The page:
Blizzard Feed

Below is the audio version of this story. It’s just under 3 minutes long.

The birds are busy feeding for indeed they are feeding for their lives.  Blizzard feed. A commanding chorus of red-winged blackbirds are arranged like a cloud in the old gothic elm in front of the farmhouse. From the cloud– trills, buzzes, and thin seductive whistles. Three pipes of a low noted flute followed by a lusty buzz is the most majestic of the blackbird sounds. Punctuating this chorus is an incessant chip, chip, chip, chip. The blackbirds perform not for us, but somehow the raucous orchestra bursts through our glass windows and fills the living room with sound.

 

When the blackbirds descend onto the platform feeders, the platforms swing and wildly. Older males flick their bright red epaulets and the younger males keep their wings in close.

 

Mostly, posturing is minimal, because everyone is focused on getting food. The males and the striped females swing side by side.

 

Only a midnight blue Stellar’s Jay is bold enough to stop in and grab a sunflower seed. The smaller birds keep their distance.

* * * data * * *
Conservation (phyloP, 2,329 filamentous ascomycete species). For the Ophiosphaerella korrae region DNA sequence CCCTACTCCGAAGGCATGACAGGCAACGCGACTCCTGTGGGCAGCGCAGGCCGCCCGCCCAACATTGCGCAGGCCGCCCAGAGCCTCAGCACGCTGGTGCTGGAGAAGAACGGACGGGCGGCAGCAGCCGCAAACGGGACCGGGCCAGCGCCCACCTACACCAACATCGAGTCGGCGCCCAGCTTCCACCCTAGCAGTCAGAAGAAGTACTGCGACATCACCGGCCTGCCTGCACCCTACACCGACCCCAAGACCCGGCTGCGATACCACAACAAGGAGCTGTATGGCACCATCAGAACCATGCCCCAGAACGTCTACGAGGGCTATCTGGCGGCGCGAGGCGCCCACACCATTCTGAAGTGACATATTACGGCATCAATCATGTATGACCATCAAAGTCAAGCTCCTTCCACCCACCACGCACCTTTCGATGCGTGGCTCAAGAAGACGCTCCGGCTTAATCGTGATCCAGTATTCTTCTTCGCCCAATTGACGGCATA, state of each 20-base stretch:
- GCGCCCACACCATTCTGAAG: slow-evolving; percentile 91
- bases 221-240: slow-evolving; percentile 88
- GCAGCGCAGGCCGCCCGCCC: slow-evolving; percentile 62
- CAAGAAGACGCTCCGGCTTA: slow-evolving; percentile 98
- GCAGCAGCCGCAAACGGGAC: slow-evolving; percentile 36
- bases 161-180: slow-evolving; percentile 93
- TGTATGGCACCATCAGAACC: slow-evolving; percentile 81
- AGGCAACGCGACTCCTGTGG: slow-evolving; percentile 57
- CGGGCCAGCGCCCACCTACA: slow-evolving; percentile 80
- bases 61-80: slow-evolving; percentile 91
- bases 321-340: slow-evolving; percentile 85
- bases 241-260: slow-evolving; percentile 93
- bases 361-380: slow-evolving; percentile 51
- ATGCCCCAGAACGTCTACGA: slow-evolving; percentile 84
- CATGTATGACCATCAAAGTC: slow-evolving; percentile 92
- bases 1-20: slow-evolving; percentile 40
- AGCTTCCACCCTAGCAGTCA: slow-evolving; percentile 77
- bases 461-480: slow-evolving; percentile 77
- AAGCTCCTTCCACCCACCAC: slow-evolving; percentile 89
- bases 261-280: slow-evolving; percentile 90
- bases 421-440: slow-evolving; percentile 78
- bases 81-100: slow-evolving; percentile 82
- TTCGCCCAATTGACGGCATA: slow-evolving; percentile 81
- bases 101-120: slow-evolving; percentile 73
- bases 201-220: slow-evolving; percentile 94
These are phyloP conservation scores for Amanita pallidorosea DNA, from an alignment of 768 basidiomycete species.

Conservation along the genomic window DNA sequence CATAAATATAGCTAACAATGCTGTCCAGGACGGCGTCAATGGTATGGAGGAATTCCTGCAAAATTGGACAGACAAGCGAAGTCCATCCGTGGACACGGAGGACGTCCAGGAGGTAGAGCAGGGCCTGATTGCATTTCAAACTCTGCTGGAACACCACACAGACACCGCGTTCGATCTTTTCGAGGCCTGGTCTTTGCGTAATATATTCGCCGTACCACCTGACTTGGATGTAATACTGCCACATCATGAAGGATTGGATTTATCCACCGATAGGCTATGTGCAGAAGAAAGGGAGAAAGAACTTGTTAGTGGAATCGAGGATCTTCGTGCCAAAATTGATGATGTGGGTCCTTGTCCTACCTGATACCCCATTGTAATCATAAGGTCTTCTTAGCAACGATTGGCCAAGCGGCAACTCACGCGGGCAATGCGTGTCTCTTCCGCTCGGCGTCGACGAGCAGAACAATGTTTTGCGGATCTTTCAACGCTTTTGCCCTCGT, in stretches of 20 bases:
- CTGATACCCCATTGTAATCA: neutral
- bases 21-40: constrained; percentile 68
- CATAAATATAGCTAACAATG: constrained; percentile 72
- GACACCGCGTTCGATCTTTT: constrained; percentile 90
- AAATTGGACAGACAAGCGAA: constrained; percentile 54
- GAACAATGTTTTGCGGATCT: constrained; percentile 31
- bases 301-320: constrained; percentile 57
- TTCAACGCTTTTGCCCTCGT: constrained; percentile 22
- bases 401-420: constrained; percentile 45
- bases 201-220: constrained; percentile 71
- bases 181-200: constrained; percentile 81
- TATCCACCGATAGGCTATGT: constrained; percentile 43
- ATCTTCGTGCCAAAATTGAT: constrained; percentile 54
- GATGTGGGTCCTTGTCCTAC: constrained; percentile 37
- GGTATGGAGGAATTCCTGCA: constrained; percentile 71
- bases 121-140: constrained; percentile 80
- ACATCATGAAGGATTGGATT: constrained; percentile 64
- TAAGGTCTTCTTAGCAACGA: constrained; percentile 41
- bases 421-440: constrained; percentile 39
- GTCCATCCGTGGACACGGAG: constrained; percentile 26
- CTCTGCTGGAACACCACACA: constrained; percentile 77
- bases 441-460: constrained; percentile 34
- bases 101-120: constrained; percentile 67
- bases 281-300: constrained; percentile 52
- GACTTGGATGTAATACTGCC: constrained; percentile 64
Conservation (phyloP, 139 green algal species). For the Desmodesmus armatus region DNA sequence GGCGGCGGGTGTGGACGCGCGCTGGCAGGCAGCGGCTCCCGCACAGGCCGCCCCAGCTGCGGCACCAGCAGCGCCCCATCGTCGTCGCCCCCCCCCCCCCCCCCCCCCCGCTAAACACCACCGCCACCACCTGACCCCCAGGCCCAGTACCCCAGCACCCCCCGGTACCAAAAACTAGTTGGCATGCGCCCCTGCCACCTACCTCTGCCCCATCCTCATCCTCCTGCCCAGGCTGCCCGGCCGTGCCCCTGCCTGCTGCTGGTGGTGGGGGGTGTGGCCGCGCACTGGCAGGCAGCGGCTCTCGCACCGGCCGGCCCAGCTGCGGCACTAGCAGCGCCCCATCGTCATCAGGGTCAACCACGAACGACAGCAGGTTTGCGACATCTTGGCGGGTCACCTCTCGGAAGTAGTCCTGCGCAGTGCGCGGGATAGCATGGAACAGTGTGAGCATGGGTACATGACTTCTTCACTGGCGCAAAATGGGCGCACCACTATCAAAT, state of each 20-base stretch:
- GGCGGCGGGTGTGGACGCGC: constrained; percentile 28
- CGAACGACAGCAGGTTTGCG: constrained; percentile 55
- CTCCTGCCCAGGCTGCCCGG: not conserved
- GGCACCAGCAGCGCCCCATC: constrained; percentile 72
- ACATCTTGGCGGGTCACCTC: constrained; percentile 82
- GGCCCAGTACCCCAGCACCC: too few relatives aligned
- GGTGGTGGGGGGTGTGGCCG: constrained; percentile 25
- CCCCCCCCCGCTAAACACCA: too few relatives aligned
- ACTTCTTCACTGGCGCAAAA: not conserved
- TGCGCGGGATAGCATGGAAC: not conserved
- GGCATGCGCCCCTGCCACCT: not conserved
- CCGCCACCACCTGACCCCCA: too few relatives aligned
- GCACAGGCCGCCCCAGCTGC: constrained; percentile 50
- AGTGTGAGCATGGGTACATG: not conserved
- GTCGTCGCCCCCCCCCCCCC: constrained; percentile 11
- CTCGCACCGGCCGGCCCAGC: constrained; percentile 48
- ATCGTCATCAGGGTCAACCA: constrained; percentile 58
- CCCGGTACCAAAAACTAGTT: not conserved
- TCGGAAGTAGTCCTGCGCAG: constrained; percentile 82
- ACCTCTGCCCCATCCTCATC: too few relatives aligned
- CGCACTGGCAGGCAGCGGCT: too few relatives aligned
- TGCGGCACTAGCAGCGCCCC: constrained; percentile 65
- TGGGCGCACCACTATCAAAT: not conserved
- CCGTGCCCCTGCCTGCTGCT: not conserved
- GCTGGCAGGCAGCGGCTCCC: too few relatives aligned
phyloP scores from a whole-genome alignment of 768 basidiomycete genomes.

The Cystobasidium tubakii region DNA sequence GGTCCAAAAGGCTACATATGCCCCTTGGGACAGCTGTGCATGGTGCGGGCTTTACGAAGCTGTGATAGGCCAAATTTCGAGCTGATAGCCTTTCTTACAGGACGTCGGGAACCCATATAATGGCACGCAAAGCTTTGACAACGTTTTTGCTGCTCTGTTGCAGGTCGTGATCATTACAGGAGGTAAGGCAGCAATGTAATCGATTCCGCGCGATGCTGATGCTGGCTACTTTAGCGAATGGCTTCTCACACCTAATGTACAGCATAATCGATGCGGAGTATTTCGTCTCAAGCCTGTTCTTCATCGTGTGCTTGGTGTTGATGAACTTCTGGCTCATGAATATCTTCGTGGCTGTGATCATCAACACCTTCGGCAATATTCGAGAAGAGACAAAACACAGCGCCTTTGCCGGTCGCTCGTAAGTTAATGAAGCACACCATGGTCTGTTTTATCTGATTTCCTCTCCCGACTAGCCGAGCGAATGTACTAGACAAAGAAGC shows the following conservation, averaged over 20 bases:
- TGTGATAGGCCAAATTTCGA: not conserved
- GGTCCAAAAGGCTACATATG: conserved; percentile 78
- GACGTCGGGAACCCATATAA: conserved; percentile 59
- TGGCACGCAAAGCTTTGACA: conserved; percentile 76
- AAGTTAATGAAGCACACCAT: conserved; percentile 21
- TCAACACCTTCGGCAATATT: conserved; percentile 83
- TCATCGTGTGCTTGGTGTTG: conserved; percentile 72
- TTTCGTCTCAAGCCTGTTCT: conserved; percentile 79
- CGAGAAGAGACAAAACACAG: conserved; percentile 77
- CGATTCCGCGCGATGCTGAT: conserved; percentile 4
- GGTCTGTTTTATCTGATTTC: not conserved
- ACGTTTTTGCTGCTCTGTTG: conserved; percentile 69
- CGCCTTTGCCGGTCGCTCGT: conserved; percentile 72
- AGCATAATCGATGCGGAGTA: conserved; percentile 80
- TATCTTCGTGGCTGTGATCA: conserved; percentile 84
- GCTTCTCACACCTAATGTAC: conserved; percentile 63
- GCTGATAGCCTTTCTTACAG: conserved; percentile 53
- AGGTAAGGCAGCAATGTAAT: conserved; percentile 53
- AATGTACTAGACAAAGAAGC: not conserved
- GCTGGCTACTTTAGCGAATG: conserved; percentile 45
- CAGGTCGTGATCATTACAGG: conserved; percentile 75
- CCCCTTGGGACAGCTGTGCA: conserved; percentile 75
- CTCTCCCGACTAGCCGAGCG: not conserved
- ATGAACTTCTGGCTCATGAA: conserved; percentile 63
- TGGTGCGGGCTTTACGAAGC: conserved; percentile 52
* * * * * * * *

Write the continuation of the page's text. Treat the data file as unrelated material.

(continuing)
Once the blackbirds return to the elm or the telephone wire, one can see the blizzard feed is not a single species event. English sparrow, house finch, Eurasian collared dove, mourning dove, spotted towhee, golden crowned sparrow, and white crowned sparrow drill for thistle, cracked corn, millet, and sunflower seed. A Northern flicker hits the suet cake. Even a denizen of the prairie the Western Meadowlark sits in a doorway, leading to the deck, watching as snow pours down and covers the grasslands more and more deeply

 

Snow has been falling so densely the past six hours, that the farmhouses’ exterior window sills are supporting many little birds. The sills are snow free, because we have a hip roof with deep eaves.  Miniature-bodied juncos have lined up along all the sills. Their unblinking obsidian jeweled eyes register the environment as the birds rest and conserve energy.

 

The bleakest bird today is a young Cooper’s hawk sitting bunched and weary on a branch of the old elderberry bush just outside the kitchen window. The raptor might survive another day, if it could just catch one of the small birds flitting about it. But, already the hawk seems past the blizzard feed’s tipping point.  The tipping point, the tipping point, the tipping point…

 

 

 

 

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